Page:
Colour patches were worn on Australian soldiers’ uniforms to show which unit they belonged to. The colour on the upper part of their patch showed which battalion a soldier was part of, and the lower colour signified their brigade.
Detail from a diagram showing colour patches used in World War I,
from Official history of Australia in the war of 1914-1918, volume 3, published 1929.
Different divisions had different shaped patches:
First Division: rectangle
Second Division: diamond
Third Division: horizontal oval
Fourth Division: circle
Fifth Division: vertical oblong
Sixth Division: vertical oval patch
Someone at headquarters was obviously kept busy thinking up new designs!
The men below, found in photographs from our Pictures Collection, are from the Second Division, although it is tricky to figure out which brigade they were part of:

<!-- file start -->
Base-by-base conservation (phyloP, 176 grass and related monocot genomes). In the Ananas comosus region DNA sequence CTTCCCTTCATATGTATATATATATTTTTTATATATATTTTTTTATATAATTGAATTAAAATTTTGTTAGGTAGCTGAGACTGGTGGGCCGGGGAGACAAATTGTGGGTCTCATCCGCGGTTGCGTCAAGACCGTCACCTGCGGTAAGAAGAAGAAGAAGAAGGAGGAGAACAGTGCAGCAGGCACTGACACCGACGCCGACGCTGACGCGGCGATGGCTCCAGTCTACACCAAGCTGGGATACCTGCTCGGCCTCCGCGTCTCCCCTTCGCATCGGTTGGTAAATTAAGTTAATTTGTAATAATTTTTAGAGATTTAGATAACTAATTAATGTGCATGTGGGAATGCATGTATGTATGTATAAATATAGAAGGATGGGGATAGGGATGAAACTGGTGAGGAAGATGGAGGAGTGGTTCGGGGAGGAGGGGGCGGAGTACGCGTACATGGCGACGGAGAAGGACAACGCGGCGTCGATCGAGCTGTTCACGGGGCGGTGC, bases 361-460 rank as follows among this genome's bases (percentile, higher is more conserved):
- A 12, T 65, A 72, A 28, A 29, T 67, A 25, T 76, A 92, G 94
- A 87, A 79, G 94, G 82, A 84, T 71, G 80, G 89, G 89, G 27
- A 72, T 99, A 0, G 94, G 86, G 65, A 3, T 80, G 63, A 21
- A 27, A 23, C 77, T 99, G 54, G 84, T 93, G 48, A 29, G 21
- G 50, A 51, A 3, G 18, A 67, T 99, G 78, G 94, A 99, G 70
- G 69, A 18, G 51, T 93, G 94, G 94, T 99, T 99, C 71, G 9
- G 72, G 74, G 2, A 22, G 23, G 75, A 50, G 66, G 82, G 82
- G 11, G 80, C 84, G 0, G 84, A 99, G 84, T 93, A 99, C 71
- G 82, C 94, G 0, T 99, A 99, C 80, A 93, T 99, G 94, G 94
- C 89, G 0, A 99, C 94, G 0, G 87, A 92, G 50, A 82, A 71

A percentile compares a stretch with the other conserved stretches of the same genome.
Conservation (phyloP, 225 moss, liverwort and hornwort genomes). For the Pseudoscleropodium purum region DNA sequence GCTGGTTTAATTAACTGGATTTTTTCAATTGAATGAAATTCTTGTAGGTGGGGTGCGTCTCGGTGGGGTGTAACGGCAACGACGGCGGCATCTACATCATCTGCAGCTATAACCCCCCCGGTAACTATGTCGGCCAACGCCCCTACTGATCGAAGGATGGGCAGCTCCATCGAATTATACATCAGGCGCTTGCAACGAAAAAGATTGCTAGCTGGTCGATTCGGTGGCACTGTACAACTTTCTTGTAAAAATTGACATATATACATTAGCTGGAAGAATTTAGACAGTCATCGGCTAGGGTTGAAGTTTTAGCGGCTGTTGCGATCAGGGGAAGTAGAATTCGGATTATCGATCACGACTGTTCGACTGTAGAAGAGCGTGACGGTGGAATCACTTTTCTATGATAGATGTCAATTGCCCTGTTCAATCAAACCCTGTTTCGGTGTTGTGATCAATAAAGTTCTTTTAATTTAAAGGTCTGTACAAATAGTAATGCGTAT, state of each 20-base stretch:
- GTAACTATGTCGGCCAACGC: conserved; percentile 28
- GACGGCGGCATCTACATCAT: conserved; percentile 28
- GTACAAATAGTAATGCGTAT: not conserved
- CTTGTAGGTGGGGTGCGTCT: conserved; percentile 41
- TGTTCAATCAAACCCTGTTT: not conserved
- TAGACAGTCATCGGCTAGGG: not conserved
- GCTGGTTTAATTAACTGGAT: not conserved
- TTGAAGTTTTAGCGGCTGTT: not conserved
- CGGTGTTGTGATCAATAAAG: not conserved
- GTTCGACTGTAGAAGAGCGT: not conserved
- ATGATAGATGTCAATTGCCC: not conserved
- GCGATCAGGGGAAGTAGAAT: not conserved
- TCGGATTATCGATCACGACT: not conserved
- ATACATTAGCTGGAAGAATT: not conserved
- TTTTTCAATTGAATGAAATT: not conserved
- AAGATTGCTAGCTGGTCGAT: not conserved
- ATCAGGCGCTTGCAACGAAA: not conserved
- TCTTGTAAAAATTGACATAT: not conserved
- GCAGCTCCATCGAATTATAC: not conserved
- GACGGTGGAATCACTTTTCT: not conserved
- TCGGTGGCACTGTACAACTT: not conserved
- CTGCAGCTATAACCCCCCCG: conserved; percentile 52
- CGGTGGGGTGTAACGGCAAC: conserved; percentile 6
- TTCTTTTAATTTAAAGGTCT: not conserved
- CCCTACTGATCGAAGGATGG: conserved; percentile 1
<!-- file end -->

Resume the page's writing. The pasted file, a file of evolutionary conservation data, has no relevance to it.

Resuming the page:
Detail from Portraits of unidentified soldiers taken during World War I, H84.205/79
Detail from [Australian soldier in trench], H83.103/282
You can find out more about interpreting colour patches in our World War I: researching soldiers research guide, which includes a coloured diagram showing many of the patches that were used during World War I.
Written by Barbara Carswell
Librarian, Redmond Barry Team